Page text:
The NYIT College of Osteopathic Medicine is located in Long Island, New York, and is one of just three New York DO schools. Aside from the Long Island campus location, there is also an NYITCOM Arkansas location that is in partnership with the Arkansas State University.
NYITCOM was founded in 1977 and is one of 17 New York medical colleges that aspiring physicians can choose from. NYIT is a well-known private college that offers its students with a variety of resources to strengthen their education. Worldwide the college touts a total of 7,711 NYIT students across all available programs. 94% of all New York Tech graduates are employed within just 6 months or go on to graduate school.
Be an Informed Applicant
Like all medical schools across the country, New York medical colleges have school-specific requirements and guidelines. Understanding the university’s identity, selection criteria, and programs will help you focus on your application and put your best foot forward.
This article covers:
- NYITCOM Rankings
- Medical Programs at NYIT College of Osteopathic Medicine
- Selection Factors: What NYITCOM Looks for in an Applicant
- Academic Requirements
- NYIT Medical School Acceptance Rate, Class Profile, and More
- NYIT College of Osteopathic Medicine Tuition and Cost of Attendance
- AACOMAS Application and NYIT Secondary Application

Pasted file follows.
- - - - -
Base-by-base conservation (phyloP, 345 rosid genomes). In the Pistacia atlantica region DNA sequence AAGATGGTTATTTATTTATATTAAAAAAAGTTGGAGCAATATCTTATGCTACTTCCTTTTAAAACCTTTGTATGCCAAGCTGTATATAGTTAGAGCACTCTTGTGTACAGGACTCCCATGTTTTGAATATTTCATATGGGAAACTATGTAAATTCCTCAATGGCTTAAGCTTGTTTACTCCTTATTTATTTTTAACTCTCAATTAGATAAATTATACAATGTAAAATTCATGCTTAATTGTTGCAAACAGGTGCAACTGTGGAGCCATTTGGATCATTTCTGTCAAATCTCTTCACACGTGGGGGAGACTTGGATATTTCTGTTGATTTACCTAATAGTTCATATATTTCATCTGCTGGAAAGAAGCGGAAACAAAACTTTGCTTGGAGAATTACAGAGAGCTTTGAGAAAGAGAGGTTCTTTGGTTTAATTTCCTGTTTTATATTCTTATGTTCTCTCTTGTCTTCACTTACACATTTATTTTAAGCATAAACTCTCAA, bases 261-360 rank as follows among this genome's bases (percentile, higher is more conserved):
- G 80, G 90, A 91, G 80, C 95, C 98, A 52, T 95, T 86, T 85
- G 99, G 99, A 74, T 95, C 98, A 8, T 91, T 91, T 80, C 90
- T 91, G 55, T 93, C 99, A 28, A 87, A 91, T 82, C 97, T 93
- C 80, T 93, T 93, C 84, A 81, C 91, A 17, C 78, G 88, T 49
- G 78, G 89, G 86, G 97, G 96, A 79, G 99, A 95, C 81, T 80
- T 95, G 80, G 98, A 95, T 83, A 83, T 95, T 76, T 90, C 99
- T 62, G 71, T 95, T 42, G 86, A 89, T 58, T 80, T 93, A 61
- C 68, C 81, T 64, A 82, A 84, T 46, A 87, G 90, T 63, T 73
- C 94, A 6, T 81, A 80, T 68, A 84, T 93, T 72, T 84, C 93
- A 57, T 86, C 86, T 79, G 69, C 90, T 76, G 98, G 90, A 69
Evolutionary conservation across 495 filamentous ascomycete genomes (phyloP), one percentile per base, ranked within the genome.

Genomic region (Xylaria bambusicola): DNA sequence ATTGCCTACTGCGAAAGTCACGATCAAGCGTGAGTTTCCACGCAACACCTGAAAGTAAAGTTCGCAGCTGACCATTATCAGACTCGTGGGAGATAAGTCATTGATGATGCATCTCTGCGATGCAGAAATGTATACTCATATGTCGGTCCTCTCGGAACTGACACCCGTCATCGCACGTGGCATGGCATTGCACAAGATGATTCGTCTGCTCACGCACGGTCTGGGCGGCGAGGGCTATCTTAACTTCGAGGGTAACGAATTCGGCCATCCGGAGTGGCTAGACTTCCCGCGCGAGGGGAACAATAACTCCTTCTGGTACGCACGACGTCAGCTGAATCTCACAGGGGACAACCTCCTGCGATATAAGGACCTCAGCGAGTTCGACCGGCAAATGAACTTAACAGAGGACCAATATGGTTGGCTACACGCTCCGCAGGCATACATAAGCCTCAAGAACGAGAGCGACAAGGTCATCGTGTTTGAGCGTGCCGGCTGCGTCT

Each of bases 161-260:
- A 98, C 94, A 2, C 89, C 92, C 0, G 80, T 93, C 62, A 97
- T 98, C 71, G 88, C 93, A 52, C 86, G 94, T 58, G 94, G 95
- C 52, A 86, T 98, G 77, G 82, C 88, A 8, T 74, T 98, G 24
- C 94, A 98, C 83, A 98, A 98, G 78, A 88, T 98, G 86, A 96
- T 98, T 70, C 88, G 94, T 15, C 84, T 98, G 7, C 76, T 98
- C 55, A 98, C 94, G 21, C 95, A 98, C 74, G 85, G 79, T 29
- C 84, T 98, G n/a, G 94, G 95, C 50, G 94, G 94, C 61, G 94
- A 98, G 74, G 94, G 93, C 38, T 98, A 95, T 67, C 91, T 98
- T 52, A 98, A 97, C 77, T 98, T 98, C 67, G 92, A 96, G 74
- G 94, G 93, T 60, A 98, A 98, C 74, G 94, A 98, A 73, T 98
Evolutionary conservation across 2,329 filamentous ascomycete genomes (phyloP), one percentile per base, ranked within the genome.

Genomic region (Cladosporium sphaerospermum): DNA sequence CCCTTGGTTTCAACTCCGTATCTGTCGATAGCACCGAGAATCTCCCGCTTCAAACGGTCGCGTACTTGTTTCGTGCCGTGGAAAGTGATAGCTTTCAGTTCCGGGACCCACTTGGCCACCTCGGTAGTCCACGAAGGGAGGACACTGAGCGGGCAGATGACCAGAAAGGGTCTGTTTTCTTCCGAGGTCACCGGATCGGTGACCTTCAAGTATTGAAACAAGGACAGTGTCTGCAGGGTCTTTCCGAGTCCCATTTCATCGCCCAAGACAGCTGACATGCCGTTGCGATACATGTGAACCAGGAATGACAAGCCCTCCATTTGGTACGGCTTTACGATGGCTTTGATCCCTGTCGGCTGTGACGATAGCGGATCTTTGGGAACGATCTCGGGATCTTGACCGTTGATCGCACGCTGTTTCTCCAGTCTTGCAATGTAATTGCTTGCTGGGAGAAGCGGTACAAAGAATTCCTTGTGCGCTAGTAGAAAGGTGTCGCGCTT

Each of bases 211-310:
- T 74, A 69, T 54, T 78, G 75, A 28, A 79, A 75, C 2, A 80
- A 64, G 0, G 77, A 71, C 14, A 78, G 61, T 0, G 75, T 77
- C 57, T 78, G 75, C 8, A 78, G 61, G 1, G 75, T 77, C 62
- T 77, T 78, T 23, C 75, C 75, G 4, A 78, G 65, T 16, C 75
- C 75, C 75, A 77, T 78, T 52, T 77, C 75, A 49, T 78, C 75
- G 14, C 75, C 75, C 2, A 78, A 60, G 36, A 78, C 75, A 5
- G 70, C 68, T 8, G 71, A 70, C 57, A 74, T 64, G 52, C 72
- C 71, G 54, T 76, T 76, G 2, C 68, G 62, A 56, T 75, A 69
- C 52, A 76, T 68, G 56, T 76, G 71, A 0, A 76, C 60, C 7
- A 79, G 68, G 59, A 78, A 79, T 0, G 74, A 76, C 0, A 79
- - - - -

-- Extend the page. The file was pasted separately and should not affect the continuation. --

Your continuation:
- NYIT Secondary Application: Essay Prompts, Sample Answers, and Advice
- DO School Admissions Consulting
- Voluntary Healthcare Internships Abroad
Many students find themselves overwhelmed by medical school applications. Each school you apply to has its own unique admissions process. To best help you get into your dream medical school, consider working with an admissions consultant.
A medical school admissions consultant will help and guide you through every stage of the application process while offering personalized feedback and support to help you succeed. International Medical Aid can help you curate a competitive application, highlighting your strengths and tailoring your message to each school.
If you are like many medical students, you will benefit greatly from our personalized medical school admissions consulting.
Why the NYIT College of Osteopathic Medicine?
For those who have been searching the internet for “medical school near me” and “DO schools in New York”, NYITCOM may be the right choice for you. The college is dedicated to helping future physicians receive the best and most technologically advanced education possible. NYIT offers much more than just DO programs, the university has a total of 100 plus tech-focused programs and areas of specialization.
NYIT College of Osteopathic Medicine also offers incoming students with a highly diverse campus experience and great financial aid options. NYIT has nearly 8,000 students, representing 70 countries and 42 states. NYITCOM offers financial aid and 99% of first year students receive financial aid through the college. This financial aid package is in addition to the college’s already low out-of-pocket tuition cost, with NYIT having the lowest out-of-pocket tuition cost among all private colleges in New York. NYITCOM also offers a variety of special scholarships for veterans, alumni, transfer students, EMS, firefighters, children of police, and K-12 teachers.
NYIT College of Osteopathic Medicine Rankings
- #133 Most Graduates Practicing in Medically Underserved Areas